In fifty-two I was five and believe it or not things were different then. I was in kindergarden and just at that age to start doubting Santa’s identity. But I didn’t. Not yet. My father ran a
service station for Shell Oil. I say service station because that’s what they gave you then, service. For the price of the gas they’d wipe your wind shields, check your battery, water, and oil,
even your tires. For free. Yes modern America, for free.
My Dad had always been good with his hands. I remember them well. They were rough and calloused, and deep in his fingerprints was the black of the many miles of roads America had even then. No
matter how much he scrubbed them with soap the black never came out, like America itself, it was too ingrained in him.
My father worked hard, and because of that, so did my mother. She was from Missouri (Misery she called it,) and he was from Dorothy and Toto’s Kansas. Working on cars was the work that dirtied him.
The combination of road dirt and oil was tough to remove from the snow-white uniforms Shell wore at the time. White pants, white shirt, white captain’s hat with a gold shell on a red field in the
“What do they think he is, a sailor or a mechanic?”
Mom would say that every time she did the laundry. Every time. That’s how I remember.
She’d wake up every morning Monday through Saturday at four, to wake him up and feed him by five so he could open the station by six. They’d both come to California in the early forties to work in
aircraft factories during the war. That’s how they met. Hard working, full of jobs, that’s how the U.S.A. used to be. Back before out-sourcing, way back when Americans did all their own work and
were damned proud of it. “American made” meant something back then. It meant quality.
He worked hard and was on his feet all day long. So about two weeks before Christmas she got him some new shoes to relax in. Appropriately enough they were called loafers. I suppose she expected
him to loaf around in them. I noticed right off they were so new they squeaked when he walked.
So Christmas Eve came and while on the way to bed I asked could I go get a drink of water.
We had a water cooler on the back porch.
“Don’t drink too much Steven, you’ll pee the bed.”
I didn’t like that my Mom said that. Mainly because I never did pee the bed yet she told me every night anyway. My Mom had been a Master Sergeant in the WACs. Always good at giving orders. If you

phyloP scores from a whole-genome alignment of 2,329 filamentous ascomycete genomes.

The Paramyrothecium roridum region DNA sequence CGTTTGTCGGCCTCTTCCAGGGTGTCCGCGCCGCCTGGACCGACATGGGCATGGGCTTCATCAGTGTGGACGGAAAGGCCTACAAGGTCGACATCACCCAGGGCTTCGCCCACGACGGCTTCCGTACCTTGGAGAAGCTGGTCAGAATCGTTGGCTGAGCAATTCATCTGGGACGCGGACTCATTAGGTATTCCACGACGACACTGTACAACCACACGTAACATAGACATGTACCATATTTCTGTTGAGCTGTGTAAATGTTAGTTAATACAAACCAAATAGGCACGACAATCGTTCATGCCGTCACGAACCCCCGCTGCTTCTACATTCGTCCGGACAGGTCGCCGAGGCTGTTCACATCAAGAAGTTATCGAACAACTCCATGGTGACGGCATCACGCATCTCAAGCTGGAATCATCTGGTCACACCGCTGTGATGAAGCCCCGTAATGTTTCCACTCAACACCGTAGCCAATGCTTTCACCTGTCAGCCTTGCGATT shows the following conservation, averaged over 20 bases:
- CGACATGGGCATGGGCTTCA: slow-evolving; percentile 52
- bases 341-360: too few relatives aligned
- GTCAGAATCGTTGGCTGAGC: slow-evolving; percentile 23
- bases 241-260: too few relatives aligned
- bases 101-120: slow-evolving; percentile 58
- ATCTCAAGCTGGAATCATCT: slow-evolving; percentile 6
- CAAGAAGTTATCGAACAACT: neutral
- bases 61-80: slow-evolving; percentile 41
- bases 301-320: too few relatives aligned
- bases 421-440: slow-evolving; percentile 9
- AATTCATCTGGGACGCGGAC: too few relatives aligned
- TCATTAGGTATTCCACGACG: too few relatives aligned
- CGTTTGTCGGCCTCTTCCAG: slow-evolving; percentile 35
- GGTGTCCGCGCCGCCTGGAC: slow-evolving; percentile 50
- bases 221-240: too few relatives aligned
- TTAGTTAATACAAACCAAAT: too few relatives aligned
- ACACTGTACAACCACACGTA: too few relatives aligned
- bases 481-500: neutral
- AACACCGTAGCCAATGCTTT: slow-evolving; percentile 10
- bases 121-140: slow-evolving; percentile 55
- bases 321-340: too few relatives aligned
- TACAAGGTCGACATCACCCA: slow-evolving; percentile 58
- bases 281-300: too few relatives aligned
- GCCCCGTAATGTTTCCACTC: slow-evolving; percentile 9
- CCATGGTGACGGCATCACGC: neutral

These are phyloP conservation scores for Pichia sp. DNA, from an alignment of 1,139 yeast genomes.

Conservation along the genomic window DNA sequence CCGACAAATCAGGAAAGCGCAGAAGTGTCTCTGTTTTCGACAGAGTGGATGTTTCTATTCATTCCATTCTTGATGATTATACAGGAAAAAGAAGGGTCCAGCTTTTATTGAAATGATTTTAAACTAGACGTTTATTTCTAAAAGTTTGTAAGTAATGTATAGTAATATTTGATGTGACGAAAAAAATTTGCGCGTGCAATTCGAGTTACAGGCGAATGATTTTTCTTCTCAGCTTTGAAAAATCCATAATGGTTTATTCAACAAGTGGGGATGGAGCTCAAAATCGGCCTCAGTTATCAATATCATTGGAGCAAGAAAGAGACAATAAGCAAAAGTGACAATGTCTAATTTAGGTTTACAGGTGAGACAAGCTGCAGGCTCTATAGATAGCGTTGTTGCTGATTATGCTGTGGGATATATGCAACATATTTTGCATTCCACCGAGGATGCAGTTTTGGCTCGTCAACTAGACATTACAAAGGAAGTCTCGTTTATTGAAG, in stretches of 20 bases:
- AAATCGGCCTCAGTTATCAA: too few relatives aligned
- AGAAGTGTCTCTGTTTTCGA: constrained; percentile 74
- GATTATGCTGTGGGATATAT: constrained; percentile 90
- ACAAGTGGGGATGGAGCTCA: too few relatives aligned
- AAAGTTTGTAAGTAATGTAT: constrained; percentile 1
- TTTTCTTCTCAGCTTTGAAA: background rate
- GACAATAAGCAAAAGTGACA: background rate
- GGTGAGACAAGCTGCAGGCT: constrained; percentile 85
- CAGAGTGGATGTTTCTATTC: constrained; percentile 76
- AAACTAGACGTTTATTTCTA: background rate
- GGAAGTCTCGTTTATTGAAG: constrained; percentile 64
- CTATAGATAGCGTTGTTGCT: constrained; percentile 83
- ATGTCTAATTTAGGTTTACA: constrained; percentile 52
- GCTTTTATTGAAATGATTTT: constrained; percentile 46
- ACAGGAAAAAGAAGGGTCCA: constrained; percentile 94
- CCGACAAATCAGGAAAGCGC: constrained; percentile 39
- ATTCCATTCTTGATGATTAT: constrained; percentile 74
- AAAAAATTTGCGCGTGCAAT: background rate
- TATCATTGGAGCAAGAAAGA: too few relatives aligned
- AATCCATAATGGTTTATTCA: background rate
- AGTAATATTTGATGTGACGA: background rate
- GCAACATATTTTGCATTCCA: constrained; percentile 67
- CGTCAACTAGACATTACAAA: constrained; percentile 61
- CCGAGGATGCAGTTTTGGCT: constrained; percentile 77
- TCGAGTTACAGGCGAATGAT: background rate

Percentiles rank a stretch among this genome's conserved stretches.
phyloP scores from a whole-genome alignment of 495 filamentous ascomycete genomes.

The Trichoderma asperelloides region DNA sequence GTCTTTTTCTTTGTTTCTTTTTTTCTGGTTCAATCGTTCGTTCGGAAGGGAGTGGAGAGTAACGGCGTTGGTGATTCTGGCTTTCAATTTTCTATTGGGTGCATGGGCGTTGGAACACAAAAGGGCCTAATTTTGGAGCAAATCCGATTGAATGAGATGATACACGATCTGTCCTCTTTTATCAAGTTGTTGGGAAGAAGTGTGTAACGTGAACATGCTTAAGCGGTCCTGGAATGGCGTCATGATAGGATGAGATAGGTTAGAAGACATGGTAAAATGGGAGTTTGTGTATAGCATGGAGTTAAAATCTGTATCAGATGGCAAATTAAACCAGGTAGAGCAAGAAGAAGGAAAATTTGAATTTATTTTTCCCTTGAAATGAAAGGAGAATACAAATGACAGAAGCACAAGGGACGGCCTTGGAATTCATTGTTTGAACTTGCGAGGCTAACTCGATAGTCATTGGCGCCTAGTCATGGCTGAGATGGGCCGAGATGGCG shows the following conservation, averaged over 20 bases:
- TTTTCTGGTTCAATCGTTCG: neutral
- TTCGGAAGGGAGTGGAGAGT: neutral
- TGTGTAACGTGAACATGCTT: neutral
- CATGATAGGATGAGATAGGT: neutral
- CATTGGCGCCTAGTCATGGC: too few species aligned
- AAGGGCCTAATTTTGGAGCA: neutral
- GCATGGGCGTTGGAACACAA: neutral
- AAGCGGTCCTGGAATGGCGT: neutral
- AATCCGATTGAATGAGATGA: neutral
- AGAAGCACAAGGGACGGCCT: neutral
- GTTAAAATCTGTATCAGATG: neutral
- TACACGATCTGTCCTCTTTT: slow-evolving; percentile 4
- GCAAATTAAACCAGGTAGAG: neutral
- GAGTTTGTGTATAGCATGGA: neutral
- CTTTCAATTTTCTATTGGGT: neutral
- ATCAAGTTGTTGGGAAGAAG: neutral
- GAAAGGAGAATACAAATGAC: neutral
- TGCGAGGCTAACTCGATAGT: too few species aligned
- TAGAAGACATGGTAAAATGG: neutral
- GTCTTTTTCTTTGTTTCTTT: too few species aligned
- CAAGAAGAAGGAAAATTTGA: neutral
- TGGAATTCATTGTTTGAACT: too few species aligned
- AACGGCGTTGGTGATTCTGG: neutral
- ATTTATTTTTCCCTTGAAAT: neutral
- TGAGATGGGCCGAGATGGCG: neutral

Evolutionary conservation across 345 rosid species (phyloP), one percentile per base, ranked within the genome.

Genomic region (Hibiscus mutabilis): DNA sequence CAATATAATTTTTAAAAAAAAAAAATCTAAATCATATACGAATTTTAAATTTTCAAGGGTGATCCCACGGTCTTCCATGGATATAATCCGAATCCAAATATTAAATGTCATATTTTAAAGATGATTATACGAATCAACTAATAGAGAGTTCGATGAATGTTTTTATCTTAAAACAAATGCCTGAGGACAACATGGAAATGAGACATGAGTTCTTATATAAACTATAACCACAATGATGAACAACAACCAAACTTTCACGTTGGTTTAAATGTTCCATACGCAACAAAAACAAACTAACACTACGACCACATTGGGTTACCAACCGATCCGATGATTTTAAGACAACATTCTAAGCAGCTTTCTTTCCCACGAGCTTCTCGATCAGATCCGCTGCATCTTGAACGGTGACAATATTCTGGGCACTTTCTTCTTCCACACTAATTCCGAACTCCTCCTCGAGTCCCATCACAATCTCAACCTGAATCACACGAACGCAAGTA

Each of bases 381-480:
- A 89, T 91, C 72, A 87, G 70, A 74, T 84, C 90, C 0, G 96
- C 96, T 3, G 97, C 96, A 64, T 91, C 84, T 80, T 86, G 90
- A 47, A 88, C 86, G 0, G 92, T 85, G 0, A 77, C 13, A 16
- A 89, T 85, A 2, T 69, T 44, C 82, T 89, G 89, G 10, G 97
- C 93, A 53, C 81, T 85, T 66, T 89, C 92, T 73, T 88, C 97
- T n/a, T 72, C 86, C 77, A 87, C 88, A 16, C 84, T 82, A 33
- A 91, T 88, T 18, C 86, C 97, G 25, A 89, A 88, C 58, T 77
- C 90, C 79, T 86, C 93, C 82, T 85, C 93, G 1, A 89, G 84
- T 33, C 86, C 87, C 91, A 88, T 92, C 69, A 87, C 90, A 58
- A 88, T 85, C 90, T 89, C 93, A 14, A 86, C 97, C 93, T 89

knew what was good for you, you followed them to the letter.
I put the cup down on a large unfamiliar box in the corner then went back to my room and crawled into bed. She came in to tuck me in. My mom was good at tucking me in by now she’d had five years
practice. My dad was in the living room reading the paper. He had plenty of practice at that too. I’d make him read me the funnies, like Alley Oop, the Katzenjammer Kids, the Little King, on
Sundays. Like Blondie and Dagwood and Little Abner. You get my drift. It’s an old drift isn’t it?
“Now tomorrow is Christmas Steven, so you get some sleep.”
As if I didn’t know.
Then she’d plant a soft kiss on my cheek and close the door.
I’ll mention right here that I was excited, so excited I thought I couldn’t sleep at all. But I wrong. I was asleep in mere seconds. I didn’t stay that way for long.
Around midnight I woke up. First I thought I heard sounds for the roof. Nope, that wasn’t it. Then I noticed they were coming from the other side of my door. I turned and looked. The crack under
the door showed the light was still on. And it wasn’t the clip-clop clip-clop of reindeer hoofs I was hearing.
It was,” Squeak squeak, squeak squeak.”
My Dad’s loafers, that’s what it was. Feeling secure I went right back to sleep.
The next morning I came out and was still wiping the sleep from my eyes when I noticed a brand-spanking-new tricycle next to the tree. All glittery and sparkling and chrome.
The unmarked box on the back porch was gone.
Even a kindergardener knows one and one equals two.
© Copyright 2016 Steven Hunley. All rights reserved.